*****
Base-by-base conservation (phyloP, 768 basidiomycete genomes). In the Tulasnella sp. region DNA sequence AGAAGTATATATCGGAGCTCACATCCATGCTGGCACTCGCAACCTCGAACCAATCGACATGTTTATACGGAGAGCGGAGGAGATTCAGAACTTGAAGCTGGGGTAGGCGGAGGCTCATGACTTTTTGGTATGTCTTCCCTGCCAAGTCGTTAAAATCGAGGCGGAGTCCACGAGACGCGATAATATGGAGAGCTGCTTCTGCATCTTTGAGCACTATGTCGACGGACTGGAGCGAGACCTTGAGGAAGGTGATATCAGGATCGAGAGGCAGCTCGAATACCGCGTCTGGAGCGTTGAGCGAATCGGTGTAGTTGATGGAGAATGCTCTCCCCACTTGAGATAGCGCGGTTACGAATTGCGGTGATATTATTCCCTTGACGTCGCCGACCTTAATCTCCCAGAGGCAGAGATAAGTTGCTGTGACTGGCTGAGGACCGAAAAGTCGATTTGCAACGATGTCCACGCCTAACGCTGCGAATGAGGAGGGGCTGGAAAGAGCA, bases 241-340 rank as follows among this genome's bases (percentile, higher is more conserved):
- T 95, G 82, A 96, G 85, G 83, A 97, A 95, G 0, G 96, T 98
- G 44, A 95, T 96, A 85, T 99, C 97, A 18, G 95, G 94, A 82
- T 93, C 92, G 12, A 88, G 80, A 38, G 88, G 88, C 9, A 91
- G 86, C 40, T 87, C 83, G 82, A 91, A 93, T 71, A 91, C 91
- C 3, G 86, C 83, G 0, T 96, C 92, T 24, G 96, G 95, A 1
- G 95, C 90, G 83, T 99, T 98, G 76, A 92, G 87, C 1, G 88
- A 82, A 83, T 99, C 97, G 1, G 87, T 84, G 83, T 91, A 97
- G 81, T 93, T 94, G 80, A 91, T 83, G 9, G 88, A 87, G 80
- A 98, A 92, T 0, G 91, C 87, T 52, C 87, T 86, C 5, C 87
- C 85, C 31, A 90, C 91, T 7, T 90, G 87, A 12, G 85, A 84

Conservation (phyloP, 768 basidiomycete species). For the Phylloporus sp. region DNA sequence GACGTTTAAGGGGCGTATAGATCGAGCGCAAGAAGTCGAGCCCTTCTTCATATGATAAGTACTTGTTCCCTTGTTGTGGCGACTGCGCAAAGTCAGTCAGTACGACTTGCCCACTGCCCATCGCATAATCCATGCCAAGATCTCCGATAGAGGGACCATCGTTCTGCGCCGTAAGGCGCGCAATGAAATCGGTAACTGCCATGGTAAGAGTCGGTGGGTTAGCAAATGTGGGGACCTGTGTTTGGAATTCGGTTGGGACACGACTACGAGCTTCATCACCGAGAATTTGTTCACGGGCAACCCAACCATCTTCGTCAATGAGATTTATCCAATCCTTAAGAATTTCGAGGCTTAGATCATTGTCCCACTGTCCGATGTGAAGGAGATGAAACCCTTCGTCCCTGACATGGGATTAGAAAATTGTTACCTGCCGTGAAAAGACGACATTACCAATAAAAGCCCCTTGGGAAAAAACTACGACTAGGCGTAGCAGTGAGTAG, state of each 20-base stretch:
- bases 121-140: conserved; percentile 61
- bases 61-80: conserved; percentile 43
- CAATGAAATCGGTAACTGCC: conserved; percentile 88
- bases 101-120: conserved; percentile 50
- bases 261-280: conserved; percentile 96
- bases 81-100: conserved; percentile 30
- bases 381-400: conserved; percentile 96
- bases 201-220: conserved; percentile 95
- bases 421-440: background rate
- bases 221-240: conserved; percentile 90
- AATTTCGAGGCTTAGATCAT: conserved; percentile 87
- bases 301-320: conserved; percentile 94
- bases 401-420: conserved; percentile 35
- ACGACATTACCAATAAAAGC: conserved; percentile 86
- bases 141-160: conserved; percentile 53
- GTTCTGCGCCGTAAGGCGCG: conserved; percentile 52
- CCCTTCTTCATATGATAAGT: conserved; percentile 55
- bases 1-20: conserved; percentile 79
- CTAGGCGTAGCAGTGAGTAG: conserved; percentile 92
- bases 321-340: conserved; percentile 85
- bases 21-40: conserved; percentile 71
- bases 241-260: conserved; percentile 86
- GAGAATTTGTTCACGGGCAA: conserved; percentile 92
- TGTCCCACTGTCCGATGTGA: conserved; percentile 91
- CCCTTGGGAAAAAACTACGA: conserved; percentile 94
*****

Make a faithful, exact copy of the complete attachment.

Base-by-base conservation (phyloP, 768 basidiomycete genomes). In the Tulasnella sp. region DNA sequence AGAAGTATATATCGGAGCTCACATCCATGCTGGCACTCGCAACCTCGAACCAATCGACATGTTTATACGGAGAGCGGAGGAGATTCAGAACTTGAAGCTGGGGTAGGCGGAGGCTCATGACTTTTTGGTATGTCTTCCCTGCCAAGTCGTTAAAATCGAGGCGGAGTCCACGAGACGCGATAATATGGAGAGCTGCTTCTGCATCTTTGAGCACTATGTCGACGGACTGGAGCGAGACCTTGAGGAAGGTGATATCAGGATCGAGAGGCAGCTCGAATACCGCGTCTGGAGCGTTGAGCGAATCGGTGTAGTTGATGGAGAATGCTCTCCCCACTTGAGATAGCGCGGTTACGAATTGCGGTGATATTATTCCCTTGACGTCGCCGACCTTAATCTCCCAGAGGCAGAGATAAGTTGCTGTGACTGGCTGAGGACCGAAAAGTCGATTTGCAACGATGTCCACGCCTAACGCTGCGAATGAGGAGGGGCTGGAAAGAGCA, bases 241-340 rank as follows among this genome's bases (percentile, higher is more conserved):
- T 95, G 82, A 96, G 85, G 83, A 97, A 95, G 0, G 96, T 98
- G 44, A 95, T 96, A 85, T 99, C 97, A 18, G 95, G 94, A 82
- T 93, C 92, G 12, A 88, G 80, A 38, G 88, G 88, C 9, A 91
- G 86, C 40, T 87, C 83, G 82, A 91, A 93, T 71, A 91, C 91
- C 3, G 86, C 83, G 0, T 96, C 92, T 24, G 96, G 95, A 1
- G 95, C 90, G 83, T 99, T 98, G 76, A 92, G 87, C 1, G 88
- A 82, A 83, T 99, C 97, G 1, G 87, T 84, G 83, T 91, A 97
- G 81, T 93, T 94, G 80, A 91, T 83, G 9, G 88, A 87, G 80
- A 98, A 92, T 0, G 91, C 87, T 52, C 87, T 86, C 5, C 87
- C 85, C 31, A 90, C 91, T 7, T 90, G 87, A 12, G 85, A 84

Conservation (phyloP, 768 basidiomycete species). For the Phylloporus sp. region DNA sequence GACGTTTAAGGGGCGTATAGATCGAGCGCAAGAAGTCGAGCCCTTCTTCATATGATAAGTACTTGTTCCCTTGTTGTGGCGACTGCGCAAAGTCAGTCAGTACGACTTGCCCACTGCCCATCGCATAATCCATGCCAAGATCTCCGATAGAGGGACCATCGTTCTGCGCCGTAAGGCGCGCAATGAAATCGGTAACTGCCATGGTAAGAGTCGGTGGGTTAGCAAATGTGGGGACCTGTGTTTGGAATTCGGTTGGGACACGACTACGAGCTTCATCACCGAGAATTTGTTCACGGGCAACCCAACCATCTTCGTCAATGAGATTTATCCAATCCTTAAGAATTTCGAGGCTTAGATCATTGTCCCACTGTCCGATGTGAAGGAGATGAAACCCTTCGTCCCTGACATGGGATTAGAAAATTGTTACCTGCCGTGAAAAGACGACATTACCAATAAAAGCCCCTTGGGAAAAAACTACGACTAGGCGTAGCAGTGAGTAG, state of each 20-base stretch:
- bases 121-140: conserved; percentile 61
- bases 61-80: conserved; percentile 43
- CAATGAAATCGGTAACTGCC: conserved; percentile 88
- bases 101-120: conserved; percentile 50
- bases 261-280: conserved; percentile 96
- bases 81-100: conserved; percentile 30
- bases 381-400: conserved; percentile 96
- bases 201-220: conserved; percentile 95
- bases 421-440: background rate
- bases 221-240: conserved; percentile 90
- AATTTCGAGGCTTAGATCAT: conserved; percentile 87
- bases 301-320: conserved; percentile 94
- bases 401-420: conserved; percentile 35
- ACGACATTACCAATAAAAGC: conserved; percentile 86
- bases 141-160: conserved; percentile 53
- GTTCTGCGCCGTAAGGCGCG: conserved; percentile 52
- CCCTTCTTCATATGATAAGT: conserved; percentile 55
- bases 1-20: conserved; percentile 79
- CTAGGCGTAGCAGTGAGTAG: conserved; percentile 92
- bases 321-340: conserved; percentile 85
- bases 21-40: conserved; percentile 71
- bases 241-260: conserved; percentile 86
- GAGAATTTGTTCACGGGCAA: conserved; percentile 92
- TGTCCCACTGTCCGATGTGA: conserved; percentile 91
- CCCTTGGGAAAAAACTACGA: conserved; percentile 94